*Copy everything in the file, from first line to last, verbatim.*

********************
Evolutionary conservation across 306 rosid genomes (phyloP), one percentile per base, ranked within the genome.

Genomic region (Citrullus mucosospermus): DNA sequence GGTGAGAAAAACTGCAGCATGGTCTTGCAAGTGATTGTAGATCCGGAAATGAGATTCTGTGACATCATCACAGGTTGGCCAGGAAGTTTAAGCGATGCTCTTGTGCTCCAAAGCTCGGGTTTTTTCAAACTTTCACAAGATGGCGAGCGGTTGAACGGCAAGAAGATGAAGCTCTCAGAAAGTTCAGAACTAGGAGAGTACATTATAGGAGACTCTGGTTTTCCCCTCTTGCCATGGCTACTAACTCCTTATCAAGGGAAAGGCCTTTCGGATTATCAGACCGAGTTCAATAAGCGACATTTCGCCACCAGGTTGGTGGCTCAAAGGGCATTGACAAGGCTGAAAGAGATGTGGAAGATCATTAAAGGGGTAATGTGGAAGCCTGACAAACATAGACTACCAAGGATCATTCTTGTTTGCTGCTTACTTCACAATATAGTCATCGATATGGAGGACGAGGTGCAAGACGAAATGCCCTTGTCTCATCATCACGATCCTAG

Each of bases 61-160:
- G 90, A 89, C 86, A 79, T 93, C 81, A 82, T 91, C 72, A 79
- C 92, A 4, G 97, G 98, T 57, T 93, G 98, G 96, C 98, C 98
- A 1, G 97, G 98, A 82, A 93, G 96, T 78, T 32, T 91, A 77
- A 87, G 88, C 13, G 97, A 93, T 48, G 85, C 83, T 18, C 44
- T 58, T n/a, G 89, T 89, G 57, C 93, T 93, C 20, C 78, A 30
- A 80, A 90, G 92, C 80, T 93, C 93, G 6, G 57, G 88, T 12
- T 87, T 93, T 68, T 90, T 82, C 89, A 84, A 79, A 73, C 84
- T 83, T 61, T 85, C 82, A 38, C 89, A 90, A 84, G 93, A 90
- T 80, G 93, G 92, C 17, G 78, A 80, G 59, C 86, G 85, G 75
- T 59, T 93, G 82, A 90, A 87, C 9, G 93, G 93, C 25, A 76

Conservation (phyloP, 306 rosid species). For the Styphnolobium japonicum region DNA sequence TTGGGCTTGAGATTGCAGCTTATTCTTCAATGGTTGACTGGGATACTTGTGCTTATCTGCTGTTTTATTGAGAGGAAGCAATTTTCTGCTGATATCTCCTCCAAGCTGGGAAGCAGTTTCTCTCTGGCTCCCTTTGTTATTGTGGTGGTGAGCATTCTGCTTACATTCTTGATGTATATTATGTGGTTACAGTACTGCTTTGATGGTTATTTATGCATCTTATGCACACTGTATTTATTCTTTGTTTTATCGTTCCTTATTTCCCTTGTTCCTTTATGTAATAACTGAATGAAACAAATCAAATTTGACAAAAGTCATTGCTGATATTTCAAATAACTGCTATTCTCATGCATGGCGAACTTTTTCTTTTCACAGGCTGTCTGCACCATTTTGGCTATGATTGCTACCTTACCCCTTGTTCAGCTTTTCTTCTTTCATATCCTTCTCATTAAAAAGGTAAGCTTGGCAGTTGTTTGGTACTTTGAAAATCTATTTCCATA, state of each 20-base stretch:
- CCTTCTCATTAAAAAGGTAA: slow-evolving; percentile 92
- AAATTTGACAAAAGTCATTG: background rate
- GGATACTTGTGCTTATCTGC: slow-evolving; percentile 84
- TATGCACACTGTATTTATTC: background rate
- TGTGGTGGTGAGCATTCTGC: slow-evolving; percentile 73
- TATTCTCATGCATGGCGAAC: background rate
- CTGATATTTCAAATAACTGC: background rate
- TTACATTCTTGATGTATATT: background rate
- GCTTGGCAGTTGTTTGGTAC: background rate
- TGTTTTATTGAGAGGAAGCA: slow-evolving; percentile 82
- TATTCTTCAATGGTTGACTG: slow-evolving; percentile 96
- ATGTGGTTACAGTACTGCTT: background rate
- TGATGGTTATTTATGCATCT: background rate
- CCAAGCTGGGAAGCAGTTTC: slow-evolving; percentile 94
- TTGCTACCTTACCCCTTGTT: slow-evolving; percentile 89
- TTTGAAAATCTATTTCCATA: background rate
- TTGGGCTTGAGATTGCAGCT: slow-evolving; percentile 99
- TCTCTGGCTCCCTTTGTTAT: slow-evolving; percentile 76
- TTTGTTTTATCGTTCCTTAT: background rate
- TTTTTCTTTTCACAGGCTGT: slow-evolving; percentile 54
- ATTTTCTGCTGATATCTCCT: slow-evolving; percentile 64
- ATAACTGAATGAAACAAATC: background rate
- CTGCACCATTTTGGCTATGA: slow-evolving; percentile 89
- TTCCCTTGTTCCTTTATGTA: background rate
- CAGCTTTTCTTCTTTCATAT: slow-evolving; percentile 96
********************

Evolutionary conservation across 306 rosid genomes (phyloP), one percentile per base, ranked within the genome.

Genomic region (Citrullus mucosospermus): DNA sequence GGTGAGAAAAACTGCAGCATGGTCTTGCAAGTGATTGTAGATCCGGAAATGAGATTCTGTGACATCATCACAGGTTGGCCAGGAAGTTTAAGCGATGCTCTTGTGCTCCAAAGCTCGGGTTTTTTCAAACTTTCACAAGATGGCGAGCGGTTGAACGGCAAGAAGATGAAGCTCTCAGAAAGTTCAGAACTAGGAGAGTACATTATAGGAGACTCTGGTTTTCCCCTCTTGCCATGGCTACTAACTCCTTATCAAGGGAAAGGCCTTTCGGATTATCAGACCGAGTTCAATAAGCGACATTTCGCCACCAGGTTGGTGGCTCAAAGGGCATTGACAAGGCTGAAAGAGATGTGGAAGATCATTAAAGGGGTAATGTGGAAGCCTGACAAACATAGACTACCAAGGATCATTCTTGTTTGCTGCTTACTTCACAATATAGTCATCGATATGGAGGACGAGGTGCAAGACGAAATGCCCTTGTCTCATCATCACGATCCTAG

Each of bases 61-160:
- G 90, A 89, C 86, A 79, T 93, C 81, A 82, T 91, C 72, A 79
- C 92, A 4, G 97, G 98, T 57, T 93, G 98, G 96, C 98, C 98
- A 1, G 97, G 98, A 82, A 93, G 96, T 78, T 32, T 91, A 77
- A 87, G 88, C 13, G 97, A 93, T 48, G 85, C 83, T 18, C 44
- T 58, T n/a, G 89, T 89, G 57, C 93, T 93, C 20, C 78, A 30
- A 80, A 90, G 92, C 80, T 93, C 93, G 6, G 57, G 88, T 12
- T 87, T 93, T 68, T 90, T 82, C 89, A 84, A 79, A 73, C 84
- T 83, T 61, T 85, C 82, A 38, C 89, A 90, A 84, G 93, A 90
- T 80, G 93, G 92, C 17, G 78, A 80, G 59, C 86, G 85, G 75
- T 59, T 93, G 82, A 90, A 87, C 9, G 93, G 93, C 25, A 76

Conservation (phyloP, 306 rosid species). For the Styphnolobium japonicum region DNA sequence TTGGGCTTGAGATTGCAGCTTATTCTTCAATGGTTGACTGGGATACTTGTGCTTATCTGCTGTTTTATTGAGAGGAAGCAATTTTCTGCTGATATCTCCTCCAAGCTGGGAAGCAGTTTCTCTCTGGCTCCCTTTGTTATTGTGGTGGTGAGCATTCTGCTTACATTCTTGATGTATATTATGTGGTTACAGTACTGCTTTGATGGTTATTTATGCATCTTATGCACACTGTATTTATTCTTTGTTTTATCGTTCCTTATTTCCCTTGTTCCTTTATGTAATAACTGAATGAAACAAATCAAATTTGACAAAAGTCATTGCTGATATTTCAAATAACTGCTATTCTCATGCATGGCGAACTTTTTCTTTTCACAGGCTGTCTGCACCATTTTGGCTATGATTGCTACCTTACCCCTTGTTCAGCTTTTCTTCTTTCATATCCTTCTCATTAAAAAGGTAAGCTTGGCAGTTGTTTGGTACTTTGAAAATCTATTTCCATA, state of each 20-base stretch:
- CCTTCTCATTAAAAAGGTAA: slow-evolving; percentile 92
- AAATTTGACAAAAGTCATTG: background rate
- GGATACTTGTGCTTATCTGC: slow-evolving; percentile 84
- TATGCACACTGTATTTATTC: background rate
- TGTGGTGGTGAGCATTCTGC: slow-evolving; percentile 73
- TATTCTCATGCATGGCGAAC: background rate
- CTGATATTTCAAATAACTGC: background rate
- TTACATTCTTGATGTATATT: background rate
- GCTTGGCAGTTGTTTGGTAC: background rate
- TGTTTTATTGAGAGGAAGCA: slow-evolving; percentile 82
- TATTCTTCAATGGTTGACTG: slow-evolving; percentile 96
- ATGTGGTTACAGTACTGCTT: background rate
- TGATGGTTATTTATGCATCT: background rate
- CCAAGCTGGGAAGCAGTTTC: slow-evolving; percentile 94
- TTGCTACCTTACCCCTTGTT: slow-evolving; percentile 89
- TTTGAAAATCTATTTCCATA: background rate
- TTGGGCTTGAGATTGCAGCT: slow-evolving; percentile 99
- TCTCTGGCTCCCTTTGTTAT: slow-evolving; percentile 76
- TTTGTTTTATCGTTCCTTAT: background rate
- TTTTTCTTTTCACAGGCTGT: slow-evolving; percentile 54
- ATTTTCTGCTGATATCTCCT: slow-evolving; percentile 64
- ATAACTGAATGAAACAAATC: background rate
- CTGCACCATTTTGGCTATGA: slow-evolving; percentile 89
- TTCCCTTGTTCCTTTATGTA: background rate
- CAGCTTTTCTTCTTTCATAT: slow-evolving; percentile 96